PARIS - The French government has been urged by a panel of 14 members of the general public to be extremely vigilant about the cultivation of transgenic plants and their use in the production of food.
The panel, scientifically selected to be representative of the French population, spent two days late last month listening to the views of researchers, farmers, seed companies, environmentalists, consumer associations and lawyers.
The 15-page report it produced was not a unanimous document, and did not come out either for or against transgenic plants.
Some panel members went so far as to call for exclusion from the food chain of the Bacillus thuringiensis (Bt) transgenic corn introduced by Novartis AG, of Basel, Switzerland. The crop, designed to resist pests, will be harvested this fall.
Other panel members opted for the evaluation of transgenic plants on a case-by-case basis.
In the human health field, all panel members agreed on the virtue of research continuing, but recommended that “genes which are markers of resistance to antibiotics should not be used as selection tools in the construction phase of transgenic plants.“
The panel's main concerns did not relate to the science or application of genetic engineering, but to the legal and administrative framework circumscribing it.
In particular, it called for the reform of the Biomolecular Engineering Commission, the advisory body responsible for vetting and authorizing transgenic plant projects, considering both its membership and its working methods unsatisfactory.
The panel suggested the commission comprise a general committee of scientists, farmers, consumers and politicians backed by a multidisciplinary scientific group. This would consist of molecular biologists, doctors, environmentalists and others, who would be required to declare their interests, making particular mention of scientific or market research contracts with private business.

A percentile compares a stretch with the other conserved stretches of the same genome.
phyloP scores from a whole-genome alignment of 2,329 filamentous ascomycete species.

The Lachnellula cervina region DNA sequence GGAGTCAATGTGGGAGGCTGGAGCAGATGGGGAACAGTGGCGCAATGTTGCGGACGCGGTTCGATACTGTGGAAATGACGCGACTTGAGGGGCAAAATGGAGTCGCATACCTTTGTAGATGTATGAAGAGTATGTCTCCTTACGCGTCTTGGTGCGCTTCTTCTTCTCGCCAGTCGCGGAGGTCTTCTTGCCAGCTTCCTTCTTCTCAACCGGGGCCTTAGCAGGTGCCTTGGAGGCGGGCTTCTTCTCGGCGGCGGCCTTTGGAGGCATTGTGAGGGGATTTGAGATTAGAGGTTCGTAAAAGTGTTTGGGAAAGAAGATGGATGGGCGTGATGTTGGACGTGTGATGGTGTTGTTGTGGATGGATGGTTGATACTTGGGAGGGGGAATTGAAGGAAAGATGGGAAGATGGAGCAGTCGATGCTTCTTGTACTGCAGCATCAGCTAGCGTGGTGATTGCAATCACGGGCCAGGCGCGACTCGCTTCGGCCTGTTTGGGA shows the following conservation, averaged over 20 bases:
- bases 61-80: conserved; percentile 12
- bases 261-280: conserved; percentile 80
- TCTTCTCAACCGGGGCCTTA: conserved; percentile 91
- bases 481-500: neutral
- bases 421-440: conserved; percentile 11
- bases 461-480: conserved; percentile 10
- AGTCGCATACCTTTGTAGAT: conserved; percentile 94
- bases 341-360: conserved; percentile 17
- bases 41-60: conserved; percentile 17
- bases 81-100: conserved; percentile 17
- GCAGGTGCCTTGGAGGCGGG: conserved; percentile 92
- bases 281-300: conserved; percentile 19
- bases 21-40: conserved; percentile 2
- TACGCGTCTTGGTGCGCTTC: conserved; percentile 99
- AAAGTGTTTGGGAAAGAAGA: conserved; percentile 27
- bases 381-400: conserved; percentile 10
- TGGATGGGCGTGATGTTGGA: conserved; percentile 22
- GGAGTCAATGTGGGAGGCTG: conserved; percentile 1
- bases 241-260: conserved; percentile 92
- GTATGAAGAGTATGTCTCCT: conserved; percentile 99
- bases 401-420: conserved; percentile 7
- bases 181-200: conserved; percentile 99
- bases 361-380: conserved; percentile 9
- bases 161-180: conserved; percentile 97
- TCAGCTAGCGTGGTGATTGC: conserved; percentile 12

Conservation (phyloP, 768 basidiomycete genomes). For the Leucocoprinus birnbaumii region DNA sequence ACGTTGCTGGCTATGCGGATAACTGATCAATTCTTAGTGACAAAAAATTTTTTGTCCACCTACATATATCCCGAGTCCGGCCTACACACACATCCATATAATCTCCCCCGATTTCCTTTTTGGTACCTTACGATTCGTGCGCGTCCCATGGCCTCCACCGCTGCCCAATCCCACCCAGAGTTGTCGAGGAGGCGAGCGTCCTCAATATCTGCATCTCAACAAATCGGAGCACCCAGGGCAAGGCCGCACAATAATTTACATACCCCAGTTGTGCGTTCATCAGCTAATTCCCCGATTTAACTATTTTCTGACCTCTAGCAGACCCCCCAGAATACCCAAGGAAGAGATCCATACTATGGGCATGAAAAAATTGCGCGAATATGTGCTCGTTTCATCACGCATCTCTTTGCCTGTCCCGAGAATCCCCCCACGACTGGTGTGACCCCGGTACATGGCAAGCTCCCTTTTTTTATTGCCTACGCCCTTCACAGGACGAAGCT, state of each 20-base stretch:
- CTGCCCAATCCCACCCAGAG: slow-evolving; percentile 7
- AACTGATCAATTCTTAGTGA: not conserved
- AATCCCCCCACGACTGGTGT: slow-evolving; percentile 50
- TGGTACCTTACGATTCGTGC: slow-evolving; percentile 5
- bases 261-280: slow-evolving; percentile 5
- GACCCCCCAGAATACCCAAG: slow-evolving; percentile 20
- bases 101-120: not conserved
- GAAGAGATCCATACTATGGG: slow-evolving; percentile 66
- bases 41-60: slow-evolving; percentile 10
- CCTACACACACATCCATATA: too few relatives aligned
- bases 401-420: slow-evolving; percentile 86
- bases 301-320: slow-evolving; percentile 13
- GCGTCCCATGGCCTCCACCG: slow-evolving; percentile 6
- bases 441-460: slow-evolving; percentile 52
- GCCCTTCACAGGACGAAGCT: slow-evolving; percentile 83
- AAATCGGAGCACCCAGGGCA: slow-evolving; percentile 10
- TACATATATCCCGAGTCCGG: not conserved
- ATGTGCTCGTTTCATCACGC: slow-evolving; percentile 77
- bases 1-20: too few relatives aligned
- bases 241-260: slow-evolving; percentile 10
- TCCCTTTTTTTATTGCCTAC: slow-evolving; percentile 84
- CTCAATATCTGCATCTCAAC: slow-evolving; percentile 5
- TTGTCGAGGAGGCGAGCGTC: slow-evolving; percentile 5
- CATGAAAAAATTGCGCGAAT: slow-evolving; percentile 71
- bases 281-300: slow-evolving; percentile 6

The commission, which would consider all applications for the cultivation of transgenic plants, should submit its decisions to the relevant minister, according to the panel, and all its opinions should be made public.
In addition, the panel recommended the establishment of a “biovigilance committee“ made up of “consumers, farmers, scientists, politicians who are transparent and known for their independence vis-à-vis industrial pressure groups.“
Among other things, this committee would decide the threshold of tolerance permitted for the quantity of genetically modified DNA.
As regards the environmental risk of genetically modified organisms (GMOs), the panel said further research was required and that licenses to grow transgenic plants should be withdrawn in the event of unwanted propagation or unexpected toxicity.
The panel was unhappy about the legal situation. It said the law should be amended to make those who introduce GMOs into the environment (or onto the market) responsible for any harmful effects on people and to give victims up to 10 years to file a complaint.
In addition, it said seed suppliers should also be held responsible, and steps should be taken to ensure the traceability of genetically modified seed.
At a general level, some members of the panel stressed the benefits of GMOs for agriculture, but said the first generation of transgenic plants has been too oriented to the economic interests of producers. They would like the second generation to take more account of consumers' needs.
That said, French farmers do not seem to have been convinced by the economic arguments for transgenic plants, having planted only an estimated 2,000 hectares of Novartis' transgenic corn this year, despite the fact it is resistant to the pyral caterpillar, which costs them an estimated FFr500 million a year. *